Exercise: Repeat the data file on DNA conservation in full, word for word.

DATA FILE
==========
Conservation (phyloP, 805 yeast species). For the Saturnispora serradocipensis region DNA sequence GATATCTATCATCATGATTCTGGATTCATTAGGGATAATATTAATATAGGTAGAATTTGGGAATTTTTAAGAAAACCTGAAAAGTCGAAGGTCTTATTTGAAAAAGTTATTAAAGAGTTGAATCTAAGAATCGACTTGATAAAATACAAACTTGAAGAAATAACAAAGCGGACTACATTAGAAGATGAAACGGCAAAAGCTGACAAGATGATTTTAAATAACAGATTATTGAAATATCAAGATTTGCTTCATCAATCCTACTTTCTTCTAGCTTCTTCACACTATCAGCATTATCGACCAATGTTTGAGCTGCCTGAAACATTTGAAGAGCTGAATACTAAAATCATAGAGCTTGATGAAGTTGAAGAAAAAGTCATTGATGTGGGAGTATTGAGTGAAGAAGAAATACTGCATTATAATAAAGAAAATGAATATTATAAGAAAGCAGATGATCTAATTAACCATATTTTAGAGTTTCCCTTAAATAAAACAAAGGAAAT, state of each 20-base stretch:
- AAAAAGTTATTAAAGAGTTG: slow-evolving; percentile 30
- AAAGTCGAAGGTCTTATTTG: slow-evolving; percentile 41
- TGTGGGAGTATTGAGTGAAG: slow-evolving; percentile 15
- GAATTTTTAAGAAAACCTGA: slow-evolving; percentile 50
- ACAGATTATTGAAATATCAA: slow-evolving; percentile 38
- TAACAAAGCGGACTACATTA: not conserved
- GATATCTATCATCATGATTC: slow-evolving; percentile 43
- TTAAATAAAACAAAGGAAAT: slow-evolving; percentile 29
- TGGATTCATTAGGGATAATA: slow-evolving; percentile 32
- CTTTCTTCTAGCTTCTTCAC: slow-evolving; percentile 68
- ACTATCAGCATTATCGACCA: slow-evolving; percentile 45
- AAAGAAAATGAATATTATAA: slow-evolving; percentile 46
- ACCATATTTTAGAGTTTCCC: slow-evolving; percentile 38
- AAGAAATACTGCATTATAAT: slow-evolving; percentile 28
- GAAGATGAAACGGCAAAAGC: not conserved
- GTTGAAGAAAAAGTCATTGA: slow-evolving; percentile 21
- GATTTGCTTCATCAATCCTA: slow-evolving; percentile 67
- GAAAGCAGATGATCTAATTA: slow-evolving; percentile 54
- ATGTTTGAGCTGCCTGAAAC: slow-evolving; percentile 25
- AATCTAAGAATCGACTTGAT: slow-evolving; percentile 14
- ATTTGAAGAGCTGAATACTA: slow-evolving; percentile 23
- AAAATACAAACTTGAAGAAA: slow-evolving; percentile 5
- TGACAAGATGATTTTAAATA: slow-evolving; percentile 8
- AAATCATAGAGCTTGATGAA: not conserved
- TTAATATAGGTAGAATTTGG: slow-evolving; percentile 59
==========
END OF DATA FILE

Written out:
Conservation (phyloP, 805 yeast species). For the Saturnispora serradocipensis region DNA sequence GATATCTATCATCATGATTCTGGATTCATTAGGGATAATATTAATATAGGTAGAATTTGGGAATTTTTAAGAAAACCTGAAAAGTCGAAGGTCTTATTTGAAAAAGTTATTAAAGAGTTGAATCTAAGAATCGACTTGATAAAATACAAACTTGAAGAAATAACAAAGCGGACTACATTAGAAGATGAAACGGCAAAAGCTGACAAGATGATTTTAAATAACAGATTATTGAAATATCAAGATTTGCTTCATCAATCCTACTTTCTTCTAGCTTCTTCACACTATCAGCATTATCGACCAATGTTTGAGCTGCCTGAAACATTTGAAGAGCTGAATACTAAAATCATAGAGCTTGATGAAGTTGAAGAAAAAGTCATTGATGTGGGAGTATTGAGTGAAGAAGAAATACTGCATTATAATAAAGAAAATGAATATTATAAGAAAGCAGATGATCTAATTAACCATATTTTAGAGTTTCCCTTAAATAAAACAAAGGAAAT, state of each 20-base stretch:
- AAAAAGTTATTAAAGAGTTG: slow-evolving; percentile 30
- AAAGTCGAAGGTCTTATTTG: slow-evolving; percentile 41
- TGTGGGAGTATTGAGTGAAG: slow-evolving; percentile 15
- GAATTTTTAAGAAAACCTGA: slow-evolving; percentile 50
- ACAGATTATTGAAATATCAA: slow-evolving; percentile 38
- TAACAAAGCGGACTACATTA: not conserved
- GATATCTATCATCATGATTC: slow-evolving; percentile 43
- TTAAATAAAACAAAGGAAAT: slow-evolving; percentile 29
- TGGATTCATTAGGGATAATA: slow-evolving; percentile 32
- CTTTCTTCTAGCTTCTTCAC: slow-evolving; percentile 68
- ACTATCAGCATTATCGACCA: slow-evolving; percentile 45
- AAAGAAAATGAATATTATAA: slow-evolving; percentile 46
- ACCATATTTTAGAGTTTCCC: slow-evolving; percentile 38
- AAGAAATACTGCATTATAAT: slow-evolving; percentile 28
- GAAGATGAAACGGCAAAAGC: not conserved
- GTTGAAGAAAAAGTCATTGA: slow-evolving; percentile 21
- GATTTGCTTCATCAATCCTA: slow-evolving; percentile 67
- GAAAGCAGATGATCTAATTA: slow-evolving; percentile 54
- ATGTTTGAGCTGCCTGAAAC: slow-evolving; percentile 25
- AATCTAAGAATCGACTTGAT: slow-evolving; percentile 14
- ATTTGAAGAGCTGAATACTA: slow-evolving; percentile 23
- AAAATACAAACTTGAAGAAA: slow-evolving; percentile 5
- TGACAAGATGATTTTAAATA: slow-evolving; percentile 8
- AAATCATAGAGCTTGATGAA: not conserved
- TTAATATAGGTAGAATTTGG: slow-evolving; percentile 59